Android 2.3 Gingerbread has finally been released on Samsung’s Nexus S smartphone. This shouldn’t come as a surprise to many because the Android operating system was demonstrated by Google’s chief executive officer Eric Schmidt on this very device during the Web 2.0 Summit around the mid-November. Also, on Dec. 6, there were reports splashed across the Web that anticipated the release of Gingerbread.
In the United States, the smartphone from Samsung will be available unlocked and without a contract at Best Buy, starting Dec. 16, for $530; on the other hand, when it is bundled with a two-year wireless contract from T-Mobile, the Nexus S costs about $200. It will be available for sale at Carphone Warehouse retailers in the United Kingdom from Dec. 20 onward and because it can be bought unlocked, the phone will also work in countries other than the U.S. and the U.K.
The Samsung phone running Android 2.3 follows Google’s Nexus One, which was made by HTC. The Nexus S weighs 4.55 ounces and measures 63 x 123.9 x 10.88 mm – which makes it somewhat larger than the Apple iPhone. It is Google’s new flagship device. Like the Nexus One, the new Google phone has no third-party software from Samsung or T-Mobile. It just has Android Gingerbread and can therefore be used as a standard for Android OS.
Google says the interface of the new OS has been designed to make typing easy. The keys are shaped and positioned to enable fast typing and the keyboard displays the current character and suggestions from the dictionary in a highly legible style. Text selection too has apparently been improved.
However, Techcrunch, a website that reviewed the Google Nexus S, gave the iPhone eight marks on ten in terms of text input; while the Nexus One got only five marks and Nexus S got six.
Among Nexus S’ other features that have undergone a redesign is power management, particularly for apps that keep running in the background. The new power management feature closes these apps, if possible. The new Android 2.3 OS also has a black notification bar instead of a grey one which consumed more power. These small tweaks reduce overall battery consumption.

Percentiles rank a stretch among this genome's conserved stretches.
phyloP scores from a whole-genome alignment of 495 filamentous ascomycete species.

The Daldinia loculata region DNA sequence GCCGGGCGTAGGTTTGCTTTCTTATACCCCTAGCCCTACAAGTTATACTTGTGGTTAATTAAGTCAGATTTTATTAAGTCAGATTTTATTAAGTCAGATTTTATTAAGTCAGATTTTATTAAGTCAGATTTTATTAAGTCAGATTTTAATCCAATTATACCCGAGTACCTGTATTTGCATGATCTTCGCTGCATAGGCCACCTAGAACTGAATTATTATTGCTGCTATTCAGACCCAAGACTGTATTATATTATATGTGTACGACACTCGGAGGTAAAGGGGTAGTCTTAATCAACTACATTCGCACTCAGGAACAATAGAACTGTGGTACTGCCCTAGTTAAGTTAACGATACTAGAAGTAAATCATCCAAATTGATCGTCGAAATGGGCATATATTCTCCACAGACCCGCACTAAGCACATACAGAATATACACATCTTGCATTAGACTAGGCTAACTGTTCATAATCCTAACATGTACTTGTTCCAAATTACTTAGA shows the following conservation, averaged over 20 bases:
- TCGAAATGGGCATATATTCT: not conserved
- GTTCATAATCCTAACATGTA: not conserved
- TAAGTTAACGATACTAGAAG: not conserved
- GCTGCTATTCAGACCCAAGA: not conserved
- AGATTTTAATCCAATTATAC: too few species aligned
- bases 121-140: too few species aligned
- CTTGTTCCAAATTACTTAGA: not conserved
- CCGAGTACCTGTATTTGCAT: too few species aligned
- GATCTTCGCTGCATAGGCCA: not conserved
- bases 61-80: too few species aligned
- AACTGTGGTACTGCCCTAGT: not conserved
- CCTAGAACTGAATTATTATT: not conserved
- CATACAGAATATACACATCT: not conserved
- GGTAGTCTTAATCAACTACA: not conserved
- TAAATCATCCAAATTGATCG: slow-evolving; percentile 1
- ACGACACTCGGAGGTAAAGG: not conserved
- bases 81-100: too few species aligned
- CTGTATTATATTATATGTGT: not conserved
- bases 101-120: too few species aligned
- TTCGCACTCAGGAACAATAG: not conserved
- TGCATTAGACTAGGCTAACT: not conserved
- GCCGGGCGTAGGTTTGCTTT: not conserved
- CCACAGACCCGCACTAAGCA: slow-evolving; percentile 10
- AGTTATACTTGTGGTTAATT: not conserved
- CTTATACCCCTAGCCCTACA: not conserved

Google has also introduced features called garbage collector, fast event distribution and better video drivers. Also, apps using native code can receive sensor information in native code as well which could speed up performance. Nexus S, however, doesn’t support HSPA. Its specifications include a Cortex A8 Hummingbird processor clocked at 1 GHz, which is what Samsung uses for its Galaxy S phone as well. The phone has 512 MB of RAM and 16 GB of internal memory. The phone’s memory cannot be expanded any further.
It has a 4-inch AMOLED Contour Display which uses a curved glass screen. The glass has anti fingerprint oleophobic (anti oil) coating similar to what Apple devices have. The screen displays 800 x 480 pixels. Google Nexus S has a 5 megapixel camera with flash and auto focus at the back and a VGA resolution camera on the front. Galaxy S, incidentally, lacks the flash. Nexus S can capture still images at a resolution of 2560×1920 pixels and video at 720×480 pixels.
The phone has a three-axis gyroscope sensor for gaming and an accelerometer, digital compass, proximity sensor and light sensor.
The Nexus S uses quad band GSM networks, HSDPA up to 7.2 Mbps and HSUPA up to 5.76 Mbps.
The Samsung phone apparently supports up to 6 hours of talk time on one charge of its 1500 mAh battery. It also supports Near Field Communication, which means that it can wirelessly exchange data with other NFC enabled devices in the proximity.
According to Techcrunch blog, the processor of Nexus S is much faster than the one that the Nexus One used. This processor is capable of handling multiple apps simultaneously. Further, Techcrunch says that Google has included its noise cancellation software in the device which provides good voice quality when coupled with good quality audio hardware. Google Nexus S has a 3.5 mm audio jack, but that isn’t considered better with stored music than the previous versions of Android.
Andy Rubin, the founder of Android, said that Nexus S is the first device running Android 2.3 to be commercially available. Smartphones that are compatible with Gingerbread, or Android 2.3, should get updates within a fortnight.
Nexus S uses Wi-Fi 802.11 b/g/n and Bluetooth 2.1, even though Samsung’s older phone Galaxy S uses Bluetooth 3.0 Even stranger is that the Nexus S Android phone lacks an HDMI port and FM radio.
Android 2.3’s SDK has also been released and there seems to be a new code meant for L1, L2, R1 and R2 triggers on Sony’s PlayStation controllers. It is unclear though whether the operating system has anything to do with Sony Ericsson Zeus Z1 or the much talked about PlayStation phone.
Now with the first Gingerbread phone out, we can soon expect to see the OS on upcoming tablets also.